• I have finished watching all of The West Wing.  Overall, I have to say it was a decent series, and through it all I kept wondering why we don’t make television like that anymore.  The lighting was excessively dramatic for a couple of seasons, and they played with some hypothetical situations that were a little over the top, but all in all, it was very good.
  • I have finally picked up a tripod that is suitable for filmmaking, a Benro S8.  It is the first tripod I’ve owned with a half-bowl mount, which is a much easier way to level the head.  It has plenty of capacity and a pretty good height range.  This is the first time in a long time that I’ve bought a tripod from a brand other than Manfrotto, but Manfrotto’s tripods in this class just didn’t review well.
  • After three years, I have finally gotten around to mounting my projector from the ceiling and routing the cable through the wall.  It looks good up there, and more to the point, the living room looks better without that lame shelf in the middle, and I wish I’d done it sooner.  I’m having a screening party at my house later this month, so I wanted to maximize the visibility.  I figure I’ll have space and seating for up to eighteen people.
  • I’ve started watching Community.  I guess we’ll see how it goes.  I’ve been wanting to watch it for a while because it has Alison Brie, but Gillian Jacobs is interesting, too.  I ended up subscribing to Hulu to get it, and I was pleased to discover that Hulu has a commercial-free membership level, which they hadn’t had the last time I tried Hulu.  I could probably stick with this for a while.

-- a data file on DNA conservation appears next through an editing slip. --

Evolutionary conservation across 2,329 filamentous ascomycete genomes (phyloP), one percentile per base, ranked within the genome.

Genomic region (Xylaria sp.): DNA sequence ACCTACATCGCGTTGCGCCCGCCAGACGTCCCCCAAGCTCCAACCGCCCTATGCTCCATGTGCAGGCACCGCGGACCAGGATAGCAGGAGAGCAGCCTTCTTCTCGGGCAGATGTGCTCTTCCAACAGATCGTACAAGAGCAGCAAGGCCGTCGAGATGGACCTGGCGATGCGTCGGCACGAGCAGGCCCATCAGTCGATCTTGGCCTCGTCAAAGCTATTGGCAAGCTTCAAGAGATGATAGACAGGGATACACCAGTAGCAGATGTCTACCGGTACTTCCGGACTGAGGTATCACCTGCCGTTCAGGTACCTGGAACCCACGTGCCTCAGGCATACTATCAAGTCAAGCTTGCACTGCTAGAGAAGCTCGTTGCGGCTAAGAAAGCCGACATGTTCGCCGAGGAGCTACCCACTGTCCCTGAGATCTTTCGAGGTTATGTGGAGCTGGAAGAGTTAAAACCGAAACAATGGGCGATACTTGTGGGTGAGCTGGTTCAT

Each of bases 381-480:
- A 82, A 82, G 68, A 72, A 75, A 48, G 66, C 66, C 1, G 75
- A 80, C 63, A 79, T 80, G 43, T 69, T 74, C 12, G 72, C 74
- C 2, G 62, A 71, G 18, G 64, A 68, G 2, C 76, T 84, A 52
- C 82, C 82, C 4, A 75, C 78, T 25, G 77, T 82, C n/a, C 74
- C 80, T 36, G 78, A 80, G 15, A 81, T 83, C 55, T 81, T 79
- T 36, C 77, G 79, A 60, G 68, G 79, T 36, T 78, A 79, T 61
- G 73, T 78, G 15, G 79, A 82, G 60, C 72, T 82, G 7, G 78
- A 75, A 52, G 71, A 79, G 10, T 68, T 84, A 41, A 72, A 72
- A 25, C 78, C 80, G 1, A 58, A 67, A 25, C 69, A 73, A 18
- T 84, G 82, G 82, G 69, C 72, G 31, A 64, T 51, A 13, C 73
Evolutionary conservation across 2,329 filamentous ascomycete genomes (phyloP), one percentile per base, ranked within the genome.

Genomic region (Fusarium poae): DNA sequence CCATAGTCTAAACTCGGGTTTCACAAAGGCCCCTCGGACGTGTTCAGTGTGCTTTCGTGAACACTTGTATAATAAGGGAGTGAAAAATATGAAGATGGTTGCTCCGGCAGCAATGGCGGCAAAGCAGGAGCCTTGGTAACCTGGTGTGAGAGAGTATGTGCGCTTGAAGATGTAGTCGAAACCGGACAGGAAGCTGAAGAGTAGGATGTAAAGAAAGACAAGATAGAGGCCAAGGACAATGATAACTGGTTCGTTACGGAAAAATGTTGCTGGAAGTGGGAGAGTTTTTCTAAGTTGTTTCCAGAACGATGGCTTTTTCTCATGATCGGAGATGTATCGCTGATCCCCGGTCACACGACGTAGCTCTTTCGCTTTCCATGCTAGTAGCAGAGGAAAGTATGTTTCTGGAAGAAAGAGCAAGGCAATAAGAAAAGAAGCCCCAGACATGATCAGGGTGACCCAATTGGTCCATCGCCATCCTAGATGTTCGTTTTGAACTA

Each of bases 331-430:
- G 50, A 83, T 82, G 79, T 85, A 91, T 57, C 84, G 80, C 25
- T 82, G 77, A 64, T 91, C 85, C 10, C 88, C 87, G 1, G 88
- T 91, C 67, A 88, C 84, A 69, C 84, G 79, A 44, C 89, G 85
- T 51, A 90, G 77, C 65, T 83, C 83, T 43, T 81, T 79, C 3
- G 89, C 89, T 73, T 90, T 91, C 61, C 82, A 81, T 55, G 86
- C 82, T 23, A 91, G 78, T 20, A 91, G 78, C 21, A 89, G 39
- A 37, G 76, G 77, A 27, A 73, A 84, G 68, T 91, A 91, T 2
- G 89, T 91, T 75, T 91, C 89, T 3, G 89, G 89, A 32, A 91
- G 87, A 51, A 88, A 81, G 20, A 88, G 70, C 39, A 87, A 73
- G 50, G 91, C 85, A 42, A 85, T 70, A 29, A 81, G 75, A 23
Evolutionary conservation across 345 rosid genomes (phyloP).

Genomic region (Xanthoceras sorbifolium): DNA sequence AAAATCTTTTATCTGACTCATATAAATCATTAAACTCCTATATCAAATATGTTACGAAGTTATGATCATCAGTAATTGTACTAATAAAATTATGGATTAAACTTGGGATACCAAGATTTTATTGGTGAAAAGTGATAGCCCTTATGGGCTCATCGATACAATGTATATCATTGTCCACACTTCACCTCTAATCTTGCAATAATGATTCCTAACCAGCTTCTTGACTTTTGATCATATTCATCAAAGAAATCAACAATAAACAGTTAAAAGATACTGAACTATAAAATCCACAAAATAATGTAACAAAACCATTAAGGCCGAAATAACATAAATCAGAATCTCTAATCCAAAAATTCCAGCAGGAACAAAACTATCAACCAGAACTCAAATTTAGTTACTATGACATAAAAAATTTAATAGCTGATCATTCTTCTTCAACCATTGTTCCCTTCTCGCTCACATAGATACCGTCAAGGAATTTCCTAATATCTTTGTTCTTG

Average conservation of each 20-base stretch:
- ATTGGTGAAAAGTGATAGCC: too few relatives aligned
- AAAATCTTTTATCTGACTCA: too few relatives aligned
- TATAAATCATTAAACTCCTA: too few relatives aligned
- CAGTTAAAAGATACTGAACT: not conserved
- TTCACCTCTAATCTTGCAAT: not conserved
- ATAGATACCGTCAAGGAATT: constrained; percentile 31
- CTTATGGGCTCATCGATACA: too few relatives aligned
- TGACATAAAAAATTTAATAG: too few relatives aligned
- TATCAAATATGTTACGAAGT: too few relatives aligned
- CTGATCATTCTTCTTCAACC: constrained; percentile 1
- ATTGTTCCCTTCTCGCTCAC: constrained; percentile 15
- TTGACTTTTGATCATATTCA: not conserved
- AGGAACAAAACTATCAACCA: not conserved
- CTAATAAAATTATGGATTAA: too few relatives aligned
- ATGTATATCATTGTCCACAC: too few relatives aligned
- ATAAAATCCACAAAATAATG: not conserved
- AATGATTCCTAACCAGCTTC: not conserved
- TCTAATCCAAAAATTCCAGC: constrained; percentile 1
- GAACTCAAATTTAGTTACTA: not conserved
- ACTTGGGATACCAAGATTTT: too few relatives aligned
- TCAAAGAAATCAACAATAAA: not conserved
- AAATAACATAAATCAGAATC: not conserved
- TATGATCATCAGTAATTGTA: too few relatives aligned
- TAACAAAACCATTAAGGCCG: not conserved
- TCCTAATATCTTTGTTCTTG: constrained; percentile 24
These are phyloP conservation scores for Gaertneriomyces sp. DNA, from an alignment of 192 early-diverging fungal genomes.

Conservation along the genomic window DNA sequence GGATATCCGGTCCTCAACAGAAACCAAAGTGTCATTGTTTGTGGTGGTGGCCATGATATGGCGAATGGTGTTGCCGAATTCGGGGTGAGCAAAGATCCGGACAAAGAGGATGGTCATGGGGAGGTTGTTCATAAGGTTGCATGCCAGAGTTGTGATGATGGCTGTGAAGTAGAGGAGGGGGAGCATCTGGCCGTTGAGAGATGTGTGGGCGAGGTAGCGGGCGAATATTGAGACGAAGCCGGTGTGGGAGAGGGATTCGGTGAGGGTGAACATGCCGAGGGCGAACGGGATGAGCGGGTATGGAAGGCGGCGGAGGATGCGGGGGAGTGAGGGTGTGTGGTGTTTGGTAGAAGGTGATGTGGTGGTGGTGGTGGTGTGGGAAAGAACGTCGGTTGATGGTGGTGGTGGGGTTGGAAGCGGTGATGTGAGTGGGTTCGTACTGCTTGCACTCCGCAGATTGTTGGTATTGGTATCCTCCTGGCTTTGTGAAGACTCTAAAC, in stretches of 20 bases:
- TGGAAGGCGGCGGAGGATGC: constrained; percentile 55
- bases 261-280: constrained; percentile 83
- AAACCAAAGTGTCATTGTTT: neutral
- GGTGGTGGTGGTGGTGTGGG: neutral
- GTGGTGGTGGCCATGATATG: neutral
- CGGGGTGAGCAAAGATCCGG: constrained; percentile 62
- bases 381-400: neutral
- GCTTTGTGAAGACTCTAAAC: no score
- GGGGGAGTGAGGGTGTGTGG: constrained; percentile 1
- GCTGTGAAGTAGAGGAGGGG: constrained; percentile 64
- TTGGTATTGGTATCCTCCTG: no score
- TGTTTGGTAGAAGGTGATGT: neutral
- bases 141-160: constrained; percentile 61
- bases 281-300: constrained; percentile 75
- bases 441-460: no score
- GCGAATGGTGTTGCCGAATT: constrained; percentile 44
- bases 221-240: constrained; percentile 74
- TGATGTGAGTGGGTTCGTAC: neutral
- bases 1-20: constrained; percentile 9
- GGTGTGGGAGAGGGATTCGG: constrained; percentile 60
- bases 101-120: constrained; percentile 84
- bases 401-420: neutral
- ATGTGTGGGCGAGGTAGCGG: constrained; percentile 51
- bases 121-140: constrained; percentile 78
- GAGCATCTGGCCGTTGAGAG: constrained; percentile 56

Posted: 23rd May 2018 by Cheap in Camping, Hiking, Outdoors

As a kid, I grew up camping with my family.  Car camping, we would call it now, in a tent.  We camped mainly in our home state of Missouri, and farther north for relief from the heat, in Michigan and Wisconsin mostly.  We were limited by how far we could drive, and our drives were limited by the tolerance of the kids.  I was in the Cub Scouts and the Boy Scouts for a couple of years, and I primarily enjoyed the camping opportunities they provided.  Those were also in Missouri.

More than fifteen years ago, my sister graduated and relocated to Denver.  There she quickly got into the Colorado outdoors, including backpacking.  She invited me to come out for backpacking one year.  I had never gone backpacking, and I was a bit daunted, but I purchased some gear and we spent the night camping at the Maroon Bells.  I enjoyed it, especially the scenery, but it was also a rough experience for me.  I was more out of shape at that time of my life, in my naivety and frugality I had an excessively heavy pack, and I was not at all acclimated to altitude.

This experience is undoubtedly part of why I didn’t go backpacking again until this year.  Also were changes in my lifestyle.  I didn’t camp again in any form until 2015.

I have driven I-40 through the Great Smoky Mountains National Park a few times now in the past several years.  The first time, we made a couple of stops and walked around.  I decided then that I wanted to backpack in those mountains.  Years have gone by, and I still haven’t.